This will allow you to develop an online presence and portal to reach your potential members, and serve as your communication hub. This step can also include concurrently establishing your Facebook page, Twitter account, etc. You can establish your website through a number of businesses for a cost of approximately $1,000. If you have a professional relationship with someone who specializes in web design, you may be able to construct your website for much less money. Monthly costs for maintaining your website are typically around $100.

Send Out a Call for Membership 

A good place to start is by securing a mailing list of the licensed audiologists in your state, which typically is accompanied by an e-mail list. Your state’s board of examiners should be able to provide this information to you as a licensed audiologist. You may have to purchase this list, but it is typically not expensive. The Academy also has a mailing list of members from each state available for purchase for a nominal fee. You should send out a group e-mail, which includes the link for your state’s website’s “join” page. Sending out a formal paper mailer can be expensive, depending on how large the mailer is and the number of audiologists on the mailing list. If finances permit, you can send out a mailer which includes the same information; however, you may want to only solicit members through e-mail and word of mouth.

Begin Planning your First Professional Conference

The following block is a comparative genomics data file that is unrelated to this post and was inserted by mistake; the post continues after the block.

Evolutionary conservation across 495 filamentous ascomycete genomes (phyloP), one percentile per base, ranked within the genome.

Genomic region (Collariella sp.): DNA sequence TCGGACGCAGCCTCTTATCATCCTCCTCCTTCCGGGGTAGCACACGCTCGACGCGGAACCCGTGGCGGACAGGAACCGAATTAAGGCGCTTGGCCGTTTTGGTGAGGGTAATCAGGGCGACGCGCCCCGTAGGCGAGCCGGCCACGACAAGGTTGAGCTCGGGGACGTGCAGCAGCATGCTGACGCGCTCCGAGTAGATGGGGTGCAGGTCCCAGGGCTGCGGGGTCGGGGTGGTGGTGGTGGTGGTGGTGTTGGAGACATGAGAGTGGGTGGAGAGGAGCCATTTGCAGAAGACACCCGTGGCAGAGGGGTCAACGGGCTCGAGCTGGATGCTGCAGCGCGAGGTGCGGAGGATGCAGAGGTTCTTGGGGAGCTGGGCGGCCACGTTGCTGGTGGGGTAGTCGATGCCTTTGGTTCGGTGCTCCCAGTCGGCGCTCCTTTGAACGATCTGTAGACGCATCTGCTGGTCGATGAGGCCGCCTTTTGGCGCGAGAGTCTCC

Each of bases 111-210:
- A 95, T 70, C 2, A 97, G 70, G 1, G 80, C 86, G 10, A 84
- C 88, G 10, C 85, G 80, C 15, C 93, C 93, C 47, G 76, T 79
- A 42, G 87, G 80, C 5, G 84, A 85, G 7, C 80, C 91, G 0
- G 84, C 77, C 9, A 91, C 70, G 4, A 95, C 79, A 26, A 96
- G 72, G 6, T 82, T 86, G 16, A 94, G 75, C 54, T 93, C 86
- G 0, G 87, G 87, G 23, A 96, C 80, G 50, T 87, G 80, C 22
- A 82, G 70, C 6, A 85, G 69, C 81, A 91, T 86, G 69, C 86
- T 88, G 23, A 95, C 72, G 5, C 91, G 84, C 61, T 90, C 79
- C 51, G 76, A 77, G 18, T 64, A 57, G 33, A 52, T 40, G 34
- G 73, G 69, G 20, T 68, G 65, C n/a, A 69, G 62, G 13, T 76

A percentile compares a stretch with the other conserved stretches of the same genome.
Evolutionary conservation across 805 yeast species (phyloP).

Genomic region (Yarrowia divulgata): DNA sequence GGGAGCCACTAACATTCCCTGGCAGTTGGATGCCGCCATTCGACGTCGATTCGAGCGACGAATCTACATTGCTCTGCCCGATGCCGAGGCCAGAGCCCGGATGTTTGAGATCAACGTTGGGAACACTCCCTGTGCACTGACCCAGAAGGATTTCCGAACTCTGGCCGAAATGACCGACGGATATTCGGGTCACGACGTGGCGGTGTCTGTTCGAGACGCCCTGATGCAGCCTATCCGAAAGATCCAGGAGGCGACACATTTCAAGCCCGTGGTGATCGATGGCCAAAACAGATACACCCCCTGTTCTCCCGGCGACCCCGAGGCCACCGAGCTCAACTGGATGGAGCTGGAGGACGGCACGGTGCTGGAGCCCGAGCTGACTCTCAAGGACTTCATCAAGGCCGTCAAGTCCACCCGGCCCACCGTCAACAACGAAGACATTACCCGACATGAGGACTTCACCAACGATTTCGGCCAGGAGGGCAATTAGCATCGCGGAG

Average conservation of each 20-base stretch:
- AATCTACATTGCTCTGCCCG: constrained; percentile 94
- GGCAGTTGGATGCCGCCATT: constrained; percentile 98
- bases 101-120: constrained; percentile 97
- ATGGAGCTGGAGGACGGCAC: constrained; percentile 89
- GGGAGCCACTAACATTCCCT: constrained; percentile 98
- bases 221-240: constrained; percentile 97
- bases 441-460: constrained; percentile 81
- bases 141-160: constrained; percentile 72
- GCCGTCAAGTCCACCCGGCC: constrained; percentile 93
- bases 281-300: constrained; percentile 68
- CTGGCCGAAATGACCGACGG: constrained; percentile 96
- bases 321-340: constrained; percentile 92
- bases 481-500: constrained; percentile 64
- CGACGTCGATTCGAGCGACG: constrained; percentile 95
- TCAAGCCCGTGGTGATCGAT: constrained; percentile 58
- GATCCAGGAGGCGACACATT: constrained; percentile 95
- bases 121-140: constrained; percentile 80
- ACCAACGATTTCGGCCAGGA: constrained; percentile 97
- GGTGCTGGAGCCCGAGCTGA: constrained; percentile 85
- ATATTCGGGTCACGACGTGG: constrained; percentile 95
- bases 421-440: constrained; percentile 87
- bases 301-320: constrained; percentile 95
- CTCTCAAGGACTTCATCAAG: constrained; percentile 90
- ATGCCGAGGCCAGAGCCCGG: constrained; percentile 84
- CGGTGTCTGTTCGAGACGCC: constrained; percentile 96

Having your first professional conference really cements the establishment of the audiology organization and should be a significant revenue generator for you, if it is planned for carefully. This is a very large undertaking and you should reach out to a fellow state academy for guidance. With the success of your first state conference, you will now have operating funds to pursue other academy goals and responsibilities, the first of which is to establish your federal tax-exempt status.

File for Your Federal Tax Exempt Status 

Don’t let this intimidate you. There are people who can help! The state leaders surveyed by the SNS recommend that you use a qualified CPA to accomplish this task. You can file for federal tax exemption as soon as you have established your state incorporation, but this process can be expensive. You may pay anywhere between a couple thousand dollars to a few thousand dollars, which is why you may want to have the benefit of your first profitable state conference before beginning this process. 

Companies and individuals that contribute to your academy prior to you securing your federal status can still claim a tax exemption for themselves, and indicate that your audiology organization is in the process of establishing your federal tax-exempt status. Your tax professional can give you advice about this process.

Conclusion

It may seem daunting, but forming a state academy is not hard to accomplish or financially difficult to fund if you know where to start. Part of this process includes finding the right stakeholders in your state and dedicating yourself to accomplishing your goals. This is a personally and professionally rewarding experience that few people have the opportunity in which to be a part. Additionally, do not hesitate to reach out to the Academy’s SNS and/or other state audiology organizations, as you will find that others who have accomplished this task will be very willing and happy to help you. 

The information above was prepared in consultation with different state leaders who have formed their own state audiology organizations. The information presented contains suggested steps to help those considering forming their own state audiology organization better understand the process. This process may vary depending on the state in which you reside and/or other factors, so we encourage you to use this as a general guide.